For the last day in Milan until Verona, we spent it further immersing ourselves in Italian fashion culture. We started off by taking a walking tour of Milan and a high-end innovative retail store leading to the iconic Fashion District. This store was nothing like anything I had ever seen before in the United States, as it was not a resale store or any concept similar to that. There were exclusive designer goods that are not sold in stores. 10 Corso Como had a blend of many high-end designers and provided a unique location for avid shoppers to find different limited addition products. After visiting this area, we got a walking tour of Milan again and got to hear about the origins of some buildings and historical facts about small landmarks/historically significant locations. The most unique part about Italy that will always amplify any experience is the architecture. All the streets could have a similar utility to streets in different countries but it is the architecture that creates the atmosphere an culture.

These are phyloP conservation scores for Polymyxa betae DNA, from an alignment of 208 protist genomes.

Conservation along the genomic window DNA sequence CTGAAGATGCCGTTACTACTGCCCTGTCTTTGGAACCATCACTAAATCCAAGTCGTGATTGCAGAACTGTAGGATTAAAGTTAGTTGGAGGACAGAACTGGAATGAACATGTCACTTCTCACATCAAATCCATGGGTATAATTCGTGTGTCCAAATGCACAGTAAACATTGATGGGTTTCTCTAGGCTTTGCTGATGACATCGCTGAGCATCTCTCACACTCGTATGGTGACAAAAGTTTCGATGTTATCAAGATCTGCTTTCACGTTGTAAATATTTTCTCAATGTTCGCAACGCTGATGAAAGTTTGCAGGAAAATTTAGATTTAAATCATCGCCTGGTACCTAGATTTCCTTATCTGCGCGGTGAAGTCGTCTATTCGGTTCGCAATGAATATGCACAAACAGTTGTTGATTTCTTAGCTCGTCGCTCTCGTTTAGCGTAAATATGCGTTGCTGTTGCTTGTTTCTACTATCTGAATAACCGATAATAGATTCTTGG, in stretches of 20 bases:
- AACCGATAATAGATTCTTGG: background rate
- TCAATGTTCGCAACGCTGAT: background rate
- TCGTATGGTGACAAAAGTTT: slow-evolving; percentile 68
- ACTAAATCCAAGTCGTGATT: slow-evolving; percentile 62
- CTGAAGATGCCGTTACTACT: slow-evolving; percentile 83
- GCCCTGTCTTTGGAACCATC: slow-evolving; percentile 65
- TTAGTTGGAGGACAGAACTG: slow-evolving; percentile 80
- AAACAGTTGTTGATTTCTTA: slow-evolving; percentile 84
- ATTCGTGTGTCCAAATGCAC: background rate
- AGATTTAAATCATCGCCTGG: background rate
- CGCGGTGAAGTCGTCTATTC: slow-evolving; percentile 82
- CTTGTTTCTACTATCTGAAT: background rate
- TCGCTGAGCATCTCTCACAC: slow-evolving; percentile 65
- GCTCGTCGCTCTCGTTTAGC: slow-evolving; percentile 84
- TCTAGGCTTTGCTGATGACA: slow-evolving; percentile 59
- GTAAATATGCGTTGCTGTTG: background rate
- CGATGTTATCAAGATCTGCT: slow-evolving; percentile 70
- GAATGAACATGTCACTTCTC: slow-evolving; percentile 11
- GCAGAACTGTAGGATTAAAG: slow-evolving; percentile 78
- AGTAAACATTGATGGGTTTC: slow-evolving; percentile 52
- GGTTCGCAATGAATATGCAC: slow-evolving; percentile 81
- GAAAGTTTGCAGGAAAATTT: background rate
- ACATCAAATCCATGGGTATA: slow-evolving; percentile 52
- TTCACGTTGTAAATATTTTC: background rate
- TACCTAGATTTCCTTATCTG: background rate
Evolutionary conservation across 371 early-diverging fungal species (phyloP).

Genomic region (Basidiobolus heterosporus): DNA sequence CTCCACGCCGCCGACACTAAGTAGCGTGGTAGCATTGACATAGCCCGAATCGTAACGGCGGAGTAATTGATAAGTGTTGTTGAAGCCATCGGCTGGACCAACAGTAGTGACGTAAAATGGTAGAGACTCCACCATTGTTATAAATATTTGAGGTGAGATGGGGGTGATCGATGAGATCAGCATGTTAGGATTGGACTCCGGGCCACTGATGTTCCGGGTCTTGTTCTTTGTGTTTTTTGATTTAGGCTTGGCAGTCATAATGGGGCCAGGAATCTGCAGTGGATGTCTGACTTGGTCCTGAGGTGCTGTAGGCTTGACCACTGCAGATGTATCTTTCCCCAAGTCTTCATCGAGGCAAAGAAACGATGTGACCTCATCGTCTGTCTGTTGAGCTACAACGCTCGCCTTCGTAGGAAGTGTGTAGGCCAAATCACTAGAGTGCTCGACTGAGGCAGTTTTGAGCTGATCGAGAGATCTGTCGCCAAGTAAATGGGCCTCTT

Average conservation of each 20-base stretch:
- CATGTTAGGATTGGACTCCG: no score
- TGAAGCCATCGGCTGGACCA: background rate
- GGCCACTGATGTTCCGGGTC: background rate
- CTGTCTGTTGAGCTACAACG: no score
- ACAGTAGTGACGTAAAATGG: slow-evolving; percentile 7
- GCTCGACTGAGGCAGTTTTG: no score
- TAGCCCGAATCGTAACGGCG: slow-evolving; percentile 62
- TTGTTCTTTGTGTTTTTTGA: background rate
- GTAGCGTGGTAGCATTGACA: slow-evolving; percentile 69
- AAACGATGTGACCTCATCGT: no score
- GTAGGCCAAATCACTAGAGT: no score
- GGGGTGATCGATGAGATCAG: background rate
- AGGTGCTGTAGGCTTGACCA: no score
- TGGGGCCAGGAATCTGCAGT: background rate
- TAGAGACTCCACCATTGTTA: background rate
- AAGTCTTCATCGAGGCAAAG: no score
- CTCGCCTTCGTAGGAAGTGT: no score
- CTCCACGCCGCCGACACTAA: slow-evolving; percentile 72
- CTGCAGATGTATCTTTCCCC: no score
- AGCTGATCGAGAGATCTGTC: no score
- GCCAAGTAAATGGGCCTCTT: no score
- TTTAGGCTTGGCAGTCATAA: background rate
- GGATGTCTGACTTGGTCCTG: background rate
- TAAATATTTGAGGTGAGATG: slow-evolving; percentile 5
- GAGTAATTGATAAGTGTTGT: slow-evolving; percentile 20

We ended our day at the Fashion District aka the Fashion Quadrilateral as it is a small rectangle of stores that make up 12% of Italy’s income. This area is full of high end, luxurious stores like Cartier, Dolce & Gabbana, Prada, and many many more. There were also less expensive stores like Zara, Oysho, Adidas, and Urban Outfitters. I ended up staying in this area shopping until I dropped of exhaustion, but it was worth surrounding myself with the unique architecture, and design setup of the location. Besides major fashion cities like Beverly Hills across the country for me, this experience is unlikely to occur in the middle of Northern Virginia. Having repeated clusters of luxury brands like this, demonstrates the widespread importance of luxury, quality, and fashion in Italian culture wherever you go.